A half of all teachers could see that the new Curriculum would support them in the integration of two or more curriculum areas and in the development of new skills. A third also said they had already implemented the new key competencies. However, 30% stated that it would not make much difference to what they were already doing. Parents at this time were unsure about its impact.


Barriers to whole school and curriculum change were seen by  school principals as a lack of time and money, whereas teachers identified lack of time, size and diversity of classes.


Since the last survey in 2003, ICT seemed to have played a more important role in primary schools, with its increased use in a wide range of activities, and progressive change of use through the age ranges from games and exercises to independent work and research. There was general agreement that ICT was making learning more engaging and motivating, although some teachers indicated doubts about its value; the report suggests an ignorance of the scope of ICT on the part of some teachers.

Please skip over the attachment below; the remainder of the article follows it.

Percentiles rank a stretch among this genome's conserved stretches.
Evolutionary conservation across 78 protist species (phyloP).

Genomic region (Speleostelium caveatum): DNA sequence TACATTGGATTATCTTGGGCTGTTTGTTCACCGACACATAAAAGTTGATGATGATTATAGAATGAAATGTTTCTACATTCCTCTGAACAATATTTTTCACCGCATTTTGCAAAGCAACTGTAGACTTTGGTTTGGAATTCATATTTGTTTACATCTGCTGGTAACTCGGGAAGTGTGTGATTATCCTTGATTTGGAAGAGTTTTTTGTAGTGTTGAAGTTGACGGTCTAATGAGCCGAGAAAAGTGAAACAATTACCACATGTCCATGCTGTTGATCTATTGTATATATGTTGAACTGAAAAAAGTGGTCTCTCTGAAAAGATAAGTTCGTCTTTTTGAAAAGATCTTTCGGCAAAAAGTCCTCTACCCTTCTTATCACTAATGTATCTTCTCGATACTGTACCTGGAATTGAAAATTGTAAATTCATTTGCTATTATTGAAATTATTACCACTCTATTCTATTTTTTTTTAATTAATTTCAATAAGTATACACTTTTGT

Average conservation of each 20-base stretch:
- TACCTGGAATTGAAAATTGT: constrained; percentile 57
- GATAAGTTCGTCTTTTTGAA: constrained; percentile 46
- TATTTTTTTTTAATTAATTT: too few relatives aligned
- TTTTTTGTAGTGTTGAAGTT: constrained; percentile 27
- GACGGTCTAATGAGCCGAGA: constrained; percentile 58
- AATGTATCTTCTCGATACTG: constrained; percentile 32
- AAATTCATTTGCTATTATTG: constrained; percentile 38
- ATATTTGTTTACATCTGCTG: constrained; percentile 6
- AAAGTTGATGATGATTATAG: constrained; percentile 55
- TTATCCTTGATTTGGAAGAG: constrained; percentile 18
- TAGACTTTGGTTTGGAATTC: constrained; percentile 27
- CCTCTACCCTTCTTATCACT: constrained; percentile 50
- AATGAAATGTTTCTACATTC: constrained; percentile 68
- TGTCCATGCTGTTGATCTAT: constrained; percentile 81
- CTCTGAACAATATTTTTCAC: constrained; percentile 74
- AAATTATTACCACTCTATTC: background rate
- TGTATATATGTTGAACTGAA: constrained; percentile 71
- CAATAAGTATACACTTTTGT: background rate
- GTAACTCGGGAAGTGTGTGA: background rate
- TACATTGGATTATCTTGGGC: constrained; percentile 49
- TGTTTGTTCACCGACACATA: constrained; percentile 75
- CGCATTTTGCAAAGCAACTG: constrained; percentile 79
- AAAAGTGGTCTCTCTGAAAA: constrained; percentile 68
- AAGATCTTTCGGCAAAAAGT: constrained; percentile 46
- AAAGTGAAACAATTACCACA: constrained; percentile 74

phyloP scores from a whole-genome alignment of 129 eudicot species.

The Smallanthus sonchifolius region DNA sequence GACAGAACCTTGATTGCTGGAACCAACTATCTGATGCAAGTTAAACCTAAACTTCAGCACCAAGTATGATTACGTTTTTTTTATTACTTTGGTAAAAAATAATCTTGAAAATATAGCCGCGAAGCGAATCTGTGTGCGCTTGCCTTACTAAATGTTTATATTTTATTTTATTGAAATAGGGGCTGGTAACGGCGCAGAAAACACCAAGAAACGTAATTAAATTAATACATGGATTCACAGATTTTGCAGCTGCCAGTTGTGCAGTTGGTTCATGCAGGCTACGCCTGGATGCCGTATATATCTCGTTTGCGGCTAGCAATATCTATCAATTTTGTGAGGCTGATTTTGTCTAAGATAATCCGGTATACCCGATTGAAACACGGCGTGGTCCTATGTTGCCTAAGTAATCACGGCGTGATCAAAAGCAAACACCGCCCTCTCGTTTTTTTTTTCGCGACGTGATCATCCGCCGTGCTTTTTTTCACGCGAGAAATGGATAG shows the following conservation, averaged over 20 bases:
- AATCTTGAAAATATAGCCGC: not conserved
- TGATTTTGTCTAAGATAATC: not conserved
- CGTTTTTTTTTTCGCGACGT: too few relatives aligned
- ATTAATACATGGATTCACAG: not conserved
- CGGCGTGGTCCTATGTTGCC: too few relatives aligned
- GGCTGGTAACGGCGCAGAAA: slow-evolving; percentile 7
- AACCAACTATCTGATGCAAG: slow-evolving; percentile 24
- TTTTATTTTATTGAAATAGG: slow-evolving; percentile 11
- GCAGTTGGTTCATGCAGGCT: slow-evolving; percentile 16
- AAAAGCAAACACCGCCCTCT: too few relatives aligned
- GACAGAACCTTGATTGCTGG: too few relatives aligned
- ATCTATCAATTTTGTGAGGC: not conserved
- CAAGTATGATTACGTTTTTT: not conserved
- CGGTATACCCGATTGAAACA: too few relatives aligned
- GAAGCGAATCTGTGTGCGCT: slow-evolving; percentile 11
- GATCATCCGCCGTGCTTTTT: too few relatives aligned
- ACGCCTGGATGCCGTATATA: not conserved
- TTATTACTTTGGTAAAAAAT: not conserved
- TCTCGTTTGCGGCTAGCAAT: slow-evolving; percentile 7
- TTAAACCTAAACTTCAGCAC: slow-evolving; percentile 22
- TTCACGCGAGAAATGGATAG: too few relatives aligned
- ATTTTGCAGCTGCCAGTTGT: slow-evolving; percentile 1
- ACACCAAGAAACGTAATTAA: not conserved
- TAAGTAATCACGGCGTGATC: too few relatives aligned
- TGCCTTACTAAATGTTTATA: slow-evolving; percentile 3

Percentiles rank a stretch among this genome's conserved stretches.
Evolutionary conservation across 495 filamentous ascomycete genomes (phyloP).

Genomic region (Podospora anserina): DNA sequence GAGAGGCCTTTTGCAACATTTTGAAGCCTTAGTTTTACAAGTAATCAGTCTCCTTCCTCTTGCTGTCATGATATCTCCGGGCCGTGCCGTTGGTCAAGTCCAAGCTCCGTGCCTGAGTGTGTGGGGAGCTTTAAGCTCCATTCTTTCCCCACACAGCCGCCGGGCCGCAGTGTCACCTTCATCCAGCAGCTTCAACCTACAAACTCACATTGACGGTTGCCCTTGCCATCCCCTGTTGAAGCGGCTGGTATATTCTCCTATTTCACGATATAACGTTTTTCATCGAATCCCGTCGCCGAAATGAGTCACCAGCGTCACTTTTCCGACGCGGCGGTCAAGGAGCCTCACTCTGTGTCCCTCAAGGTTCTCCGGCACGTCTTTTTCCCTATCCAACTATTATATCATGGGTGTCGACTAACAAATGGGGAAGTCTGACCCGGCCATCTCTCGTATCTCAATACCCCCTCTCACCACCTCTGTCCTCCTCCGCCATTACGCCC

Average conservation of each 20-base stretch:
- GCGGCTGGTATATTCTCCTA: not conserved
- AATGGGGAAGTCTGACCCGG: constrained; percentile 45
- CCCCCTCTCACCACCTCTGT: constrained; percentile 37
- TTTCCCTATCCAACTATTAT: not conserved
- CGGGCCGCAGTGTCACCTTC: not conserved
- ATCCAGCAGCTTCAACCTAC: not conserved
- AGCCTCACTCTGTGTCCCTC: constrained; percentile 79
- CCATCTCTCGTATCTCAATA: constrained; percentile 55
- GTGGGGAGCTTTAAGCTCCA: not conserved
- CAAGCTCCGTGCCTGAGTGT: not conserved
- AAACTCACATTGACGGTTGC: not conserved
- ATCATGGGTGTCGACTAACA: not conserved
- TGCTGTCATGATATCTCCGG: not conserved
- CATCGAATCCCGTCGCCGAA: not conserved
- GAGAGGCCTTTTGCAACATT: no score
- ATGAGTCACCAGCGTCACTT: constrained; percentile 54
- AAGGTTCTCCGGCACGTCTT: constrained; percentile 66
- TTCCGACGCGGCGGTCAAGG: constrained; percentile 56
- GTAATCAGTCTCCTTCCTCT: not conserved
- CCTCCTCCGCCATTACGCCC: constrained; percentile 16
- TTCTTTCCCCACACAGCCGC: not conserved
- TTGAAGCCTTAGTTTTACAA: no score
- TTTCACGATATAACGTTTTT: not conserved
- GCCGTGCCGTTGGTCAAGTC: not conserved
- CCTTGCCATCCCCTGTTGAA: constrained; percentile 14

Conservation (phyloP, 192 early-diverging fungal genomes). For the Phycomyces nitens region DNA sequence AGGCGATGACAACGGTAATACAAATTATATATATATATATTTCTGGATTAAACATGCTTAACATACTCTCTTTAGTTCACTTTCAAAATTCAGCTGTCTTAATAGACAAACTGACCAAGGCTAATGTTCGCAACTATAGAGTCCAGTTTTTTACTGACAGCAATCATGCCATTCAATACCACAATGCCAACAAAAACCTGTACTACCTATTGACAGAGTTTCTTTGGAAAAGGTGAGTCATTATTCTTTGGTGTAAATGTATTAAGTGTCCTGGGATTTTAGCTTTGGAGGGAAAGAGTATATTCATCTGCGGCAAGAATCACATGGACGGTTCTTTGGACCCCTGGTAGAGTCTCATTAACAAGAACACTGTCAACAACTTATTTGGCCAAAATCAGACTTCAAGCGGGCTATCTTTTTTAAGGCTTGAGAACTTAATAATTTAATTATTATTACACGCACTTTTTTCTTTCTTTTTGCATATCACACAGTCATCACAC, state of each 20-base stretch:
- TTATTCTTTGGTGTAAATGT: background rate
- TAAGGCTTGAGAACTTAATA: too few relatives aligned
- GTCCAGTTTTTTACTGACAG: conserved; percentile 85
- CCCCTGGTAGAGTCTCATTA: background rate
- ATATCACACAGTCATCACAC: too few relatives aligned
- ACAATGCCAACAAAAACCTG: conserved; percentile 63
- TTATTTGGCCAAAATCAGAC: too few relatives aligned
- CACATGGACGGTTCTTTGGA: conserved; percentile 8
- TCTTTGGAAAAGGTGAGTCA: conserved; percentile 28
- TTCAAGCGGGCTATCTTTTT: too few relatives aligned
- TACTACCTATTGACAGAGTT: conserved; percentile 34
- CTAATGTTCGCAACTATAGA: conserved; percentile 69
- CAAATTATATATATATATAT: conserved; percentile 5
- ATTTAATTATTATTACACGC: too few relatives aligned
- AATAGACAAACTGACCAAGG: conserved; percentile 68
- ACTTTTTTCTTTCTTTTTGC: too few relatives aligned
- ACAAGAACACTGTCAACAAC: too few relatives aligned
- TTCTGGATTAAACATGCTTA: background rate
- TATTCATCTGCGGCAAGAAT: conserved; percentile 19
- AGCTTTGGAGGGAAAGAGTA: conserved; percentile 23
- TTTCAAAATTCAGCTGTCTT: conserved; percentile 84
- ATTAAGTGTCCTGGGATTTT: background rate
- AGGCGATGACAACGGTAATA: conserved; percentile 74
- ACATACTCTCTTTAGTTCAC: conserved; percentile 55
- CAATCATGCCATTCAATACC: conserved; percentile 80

The survey findings of the secondary sector

(The revised New Zealand Curriculum was not published until after the survey, but its contents were known, and responses indicated that moves already taking place in schools were broadly aligned with the intent of the Curriculum.)


In 2006, the main priorities for curriculum change for  school principals were Literacy, Numeracy, ICT integration and transition/employment skills. Thinking skills, inquiry learning and  leaenring through problem solving also featured, although less strongly.